Monitoring the quality of conduct of clinical trials: A survey of current practices

Briggs W. Morrison, Chrissy J. Cochran, Jennifer Giangrande White, Joan Harley, Cynthia F. Kleppinger, An Liu, Jules T. Mitchel, David F. Nickerson, Cynthia R. Zacharias, Judith M. Kramer, James D. Neaton

Research output: Contribution to journalArticlepeer-review

65 Scopus citations


Background There is a little empirical evidence to determine which, if any, monitoring practices best achieve the goals of trial monitoring set forth in ICH E6 under the variable circumstances of different clinical trial settings.Purpose The purpose of this project was to describe current methods of monitoring clinical trials and to explore the rationale for the use of those methods.Methods An electronic survey of known monitoring practices was developed and sent to over 200 organizations involved in conducting clinical research. The survey collected information on institutional demographics, methods of overall study oversight, use of risk-based monitoring and factors that influence assessments of risk, and details on quality assurance and monitoring practices.Results Seventy-nine organizations completed the survey; our analysis included the 65 organizations that indicated they perform clinical trials. Data from the survey indicate that a wide variety of monitoring practices are currently being employed. Eighty-three percent of respondents use centrally available data to evaluate site performance, but only 12% of respondents always or frequently used centralized monitoring to replace on-site visits. Eighty-seven percent of respondents indicated that they always performed on-site visits. This varied by type of organization, with 31% of academic coordinating centers/cooperative groups/government organizations always performing on-site monitoring visits versus 84% of other organizations. The rationale for using a specific monitoring approach does not appear to be based on empirical evidence. Fifty-four percent of respondents stated that 'usual practice' determined the frequency with which they conducted on-site monitoring visits.Limitations The overall response rate to our survey was only 30%; thus, we may not have captured the full variance of current monitoring practices, and our responding sample may not be representative.Conclusion These findings underscore the necessity of research to provide an evidence base for monitoring practice.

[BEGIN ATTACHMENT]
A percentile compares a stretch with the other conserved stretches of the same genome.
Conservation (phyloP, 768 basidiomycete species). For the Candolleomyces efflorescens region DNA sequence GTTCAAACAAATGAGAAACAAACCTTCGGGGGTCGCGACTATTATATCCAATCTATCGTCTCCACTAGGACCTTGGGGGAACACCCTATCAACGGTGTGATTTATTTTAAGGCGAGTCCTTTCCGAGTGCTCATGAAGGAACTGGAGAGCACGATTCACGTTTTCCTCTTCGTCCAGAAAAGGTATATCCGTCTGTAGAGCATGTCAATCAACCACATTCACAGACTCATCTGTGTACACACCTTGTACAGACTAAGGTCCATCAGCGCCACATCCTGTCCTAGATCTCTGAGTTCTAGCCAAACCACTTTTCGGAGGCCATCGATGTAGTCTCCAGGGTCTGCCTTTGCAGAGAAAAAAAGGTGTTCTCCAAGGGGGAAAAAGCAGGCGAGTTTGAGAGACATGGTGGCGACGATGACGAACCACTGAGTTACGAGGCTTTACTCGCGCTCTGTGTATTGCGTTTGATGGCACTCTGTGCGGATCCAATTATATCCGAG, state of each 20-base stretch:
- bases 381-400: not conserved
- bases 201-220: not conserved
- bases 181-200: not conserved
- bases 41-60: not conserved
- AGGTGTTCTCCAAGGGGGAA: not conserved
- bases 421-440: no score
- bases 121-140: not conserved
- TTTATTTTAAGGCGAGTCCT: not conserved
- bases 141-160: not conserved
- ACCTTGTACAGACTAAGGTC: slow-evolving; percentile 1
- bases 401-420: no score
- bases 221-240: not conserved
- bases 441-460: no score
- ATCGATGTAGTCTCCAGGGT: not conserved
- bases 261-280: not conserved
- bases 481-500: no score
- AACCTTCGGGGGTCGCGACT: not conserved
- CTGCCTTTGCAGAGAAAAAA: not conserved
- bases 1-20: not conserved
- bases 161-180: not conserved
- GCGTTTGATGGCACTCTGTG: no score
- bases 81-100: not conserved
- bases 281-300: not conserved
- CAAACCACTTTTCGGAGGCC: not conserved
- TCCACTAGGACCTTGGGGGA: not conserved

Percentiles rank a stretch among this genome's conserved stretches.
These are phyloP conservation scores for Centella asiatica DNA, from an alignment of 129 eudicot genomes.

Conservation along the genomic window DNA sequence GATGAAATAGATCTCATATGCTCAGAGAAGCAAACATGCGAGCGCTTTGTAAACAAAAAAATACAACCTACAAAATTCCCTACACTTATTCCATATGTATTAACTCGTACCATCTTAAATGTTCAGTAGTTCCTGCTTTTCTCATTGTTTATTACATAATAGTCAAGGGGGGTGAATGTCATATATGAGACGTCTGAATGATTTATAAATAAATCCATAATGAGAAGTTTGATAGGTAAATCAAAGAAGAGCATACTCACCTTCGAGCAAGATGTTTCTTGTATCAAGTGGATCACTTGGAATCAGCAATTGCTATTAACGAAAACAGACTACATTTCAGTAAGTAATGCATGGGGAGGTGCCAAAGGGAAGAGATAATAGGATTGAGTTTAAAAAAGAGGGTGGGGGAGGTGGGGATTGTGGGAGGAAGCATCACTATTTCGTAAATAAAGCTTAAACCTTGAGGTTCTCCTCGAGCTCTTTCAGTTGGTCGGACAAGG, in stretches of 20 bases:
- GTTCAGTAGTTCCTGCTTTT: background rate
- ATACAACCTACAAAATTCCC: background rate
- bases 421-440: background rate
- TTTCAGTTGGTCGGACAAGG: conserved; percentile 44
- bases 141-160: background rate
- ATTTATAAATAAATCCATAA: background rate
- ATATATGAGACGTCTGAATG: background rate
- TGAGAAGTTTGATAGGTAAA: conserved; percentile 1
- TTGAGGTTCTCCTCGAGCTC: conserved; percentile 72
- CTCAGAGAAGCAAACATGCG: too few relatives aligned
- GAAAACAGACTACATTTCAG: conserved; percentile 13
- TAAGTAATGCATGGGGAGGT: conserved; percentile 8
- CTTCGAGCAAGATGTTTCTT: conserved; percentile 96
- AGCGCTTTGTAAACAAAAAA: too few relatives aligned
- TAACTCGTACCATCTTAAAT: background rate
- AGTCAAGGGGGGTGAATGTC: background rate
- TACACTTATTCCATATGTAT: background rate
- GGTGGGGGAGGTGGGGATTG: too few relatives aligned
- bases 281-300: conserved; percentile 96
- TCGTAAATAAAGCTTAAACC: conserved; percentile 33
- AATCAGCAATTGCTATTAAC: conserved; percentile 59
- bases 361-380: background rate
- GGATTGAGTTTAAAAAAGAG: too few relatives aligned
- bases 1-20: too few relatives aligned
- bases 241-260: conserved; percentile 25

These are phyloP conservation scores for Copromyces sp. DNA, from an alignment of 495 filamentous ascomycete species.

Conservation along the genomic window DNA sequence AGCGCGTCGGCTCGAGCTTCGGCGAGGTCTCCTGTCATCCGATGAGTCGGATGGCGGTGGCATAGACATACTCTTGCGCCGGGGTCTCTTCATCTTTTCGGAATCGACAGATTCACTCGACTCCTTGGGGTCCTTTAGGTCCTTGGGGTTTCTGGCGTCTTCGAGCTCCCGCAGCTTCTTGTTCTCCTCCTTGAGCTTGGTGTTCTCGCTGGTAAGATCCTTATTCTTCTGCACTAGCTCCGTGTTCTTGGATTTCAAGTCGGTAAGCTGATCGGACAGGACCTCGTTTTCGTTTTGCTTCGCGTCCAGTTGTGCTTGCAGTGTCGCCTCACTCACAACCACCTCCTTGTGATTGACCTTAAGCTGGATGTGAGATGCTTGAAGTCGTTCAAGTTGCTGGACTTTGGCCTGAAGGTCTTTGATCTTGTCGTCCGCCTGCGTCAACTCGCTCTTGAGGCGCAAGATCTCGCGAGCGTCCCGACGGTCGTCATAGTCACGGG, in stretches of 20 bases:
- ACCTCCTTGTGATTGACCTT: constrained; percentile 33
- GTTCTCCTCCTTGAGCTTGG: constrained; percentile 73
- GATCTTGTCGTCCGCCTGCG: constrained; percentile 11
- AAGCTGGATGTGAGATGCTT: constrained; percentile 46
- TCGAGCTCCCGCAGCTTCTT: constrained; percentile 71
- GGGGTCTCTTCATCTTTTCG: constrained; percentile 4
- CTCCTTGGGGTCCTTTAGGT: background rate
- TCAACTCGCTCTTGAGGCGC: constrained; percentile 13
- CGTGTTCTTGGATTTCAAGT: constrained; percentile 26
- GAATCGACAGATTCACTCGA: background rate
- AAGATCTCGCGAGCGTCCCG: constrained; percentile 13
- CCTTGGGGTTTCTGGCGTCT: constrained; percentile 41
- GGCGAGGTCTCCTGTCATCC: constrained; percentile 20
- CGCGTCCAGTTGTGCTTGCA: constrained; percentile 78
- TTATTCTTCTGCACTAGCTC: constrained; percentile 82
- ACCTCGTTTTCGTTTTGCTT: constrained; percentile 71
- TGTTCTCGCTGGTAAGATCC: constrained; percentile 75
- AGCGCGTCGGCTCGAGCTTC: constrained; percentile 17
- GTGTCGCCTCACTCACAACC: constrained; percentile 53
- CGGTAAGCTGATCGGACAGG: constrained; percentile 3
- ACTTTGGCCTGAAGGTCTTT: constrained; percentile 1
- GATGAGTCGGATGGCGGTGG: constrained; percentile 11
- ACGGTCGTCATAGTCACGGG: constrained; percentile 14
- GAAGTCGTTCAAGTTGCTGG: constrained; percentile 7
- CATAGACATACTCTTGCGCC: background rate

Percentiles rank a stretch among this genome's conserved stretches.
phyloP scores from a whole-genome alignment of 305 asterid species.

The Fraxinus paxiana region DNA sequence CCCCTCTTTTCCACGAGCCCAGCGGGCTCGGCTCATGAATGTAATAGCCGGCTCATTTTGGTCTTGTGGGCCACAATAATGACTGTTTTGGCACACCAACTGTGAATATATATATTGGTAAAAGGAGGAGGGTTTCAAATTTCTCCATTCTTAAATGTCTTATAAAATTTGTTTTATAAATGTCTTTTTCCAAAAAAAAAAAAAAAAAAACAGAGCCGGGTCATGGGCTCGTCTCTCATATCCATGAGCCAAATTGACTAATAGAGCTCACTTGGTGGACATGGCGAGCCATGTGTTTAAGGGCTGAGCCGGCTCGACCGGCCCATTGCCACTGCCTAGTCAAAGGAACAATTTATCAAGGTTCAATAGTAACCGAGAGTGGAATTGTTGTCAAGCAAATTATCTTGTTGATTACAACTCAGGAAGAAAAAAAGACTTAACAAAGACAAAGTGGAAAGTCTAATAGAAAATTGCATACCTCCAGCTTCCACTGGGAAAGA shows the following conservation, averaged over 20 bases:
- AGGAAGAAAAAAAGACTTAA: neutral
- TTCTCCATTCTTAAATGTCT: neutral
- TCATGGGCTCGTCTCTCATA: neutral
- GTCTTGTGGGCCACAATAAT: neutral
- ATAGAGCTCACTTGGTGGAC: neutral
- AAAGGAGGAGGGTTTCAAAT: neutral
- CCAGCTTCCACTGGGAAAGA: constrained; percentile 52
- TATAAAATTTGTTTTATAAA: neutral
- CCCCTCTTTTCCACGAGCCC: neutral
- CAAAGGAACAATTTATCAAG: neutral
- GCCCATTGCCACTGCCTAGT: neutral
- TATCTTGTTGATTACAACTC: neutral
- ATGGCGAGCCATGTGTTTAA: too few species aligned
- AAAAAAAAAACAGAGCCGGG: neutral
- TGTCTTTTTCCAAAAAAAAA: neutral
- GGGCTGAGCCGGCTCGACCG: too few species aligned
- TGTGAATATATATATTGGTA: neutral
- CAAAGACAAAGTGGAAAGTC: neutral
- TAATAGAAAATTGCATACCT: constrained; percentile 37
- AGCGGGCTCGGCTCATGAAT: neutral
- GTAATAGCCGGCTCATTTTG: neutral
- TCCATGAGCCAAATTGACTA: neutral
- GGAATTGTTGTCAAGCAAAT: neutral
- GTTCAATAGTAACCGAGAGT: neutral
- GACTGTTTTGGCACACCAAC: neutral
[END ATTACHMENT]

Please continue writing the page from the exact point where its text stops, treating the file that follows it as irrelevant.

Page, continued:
Original languageEnglish (US)
Pages (from-to)342-349
Number of pages8
JournalClinical Trials
Issue number3
StatePublished - Jun 2011


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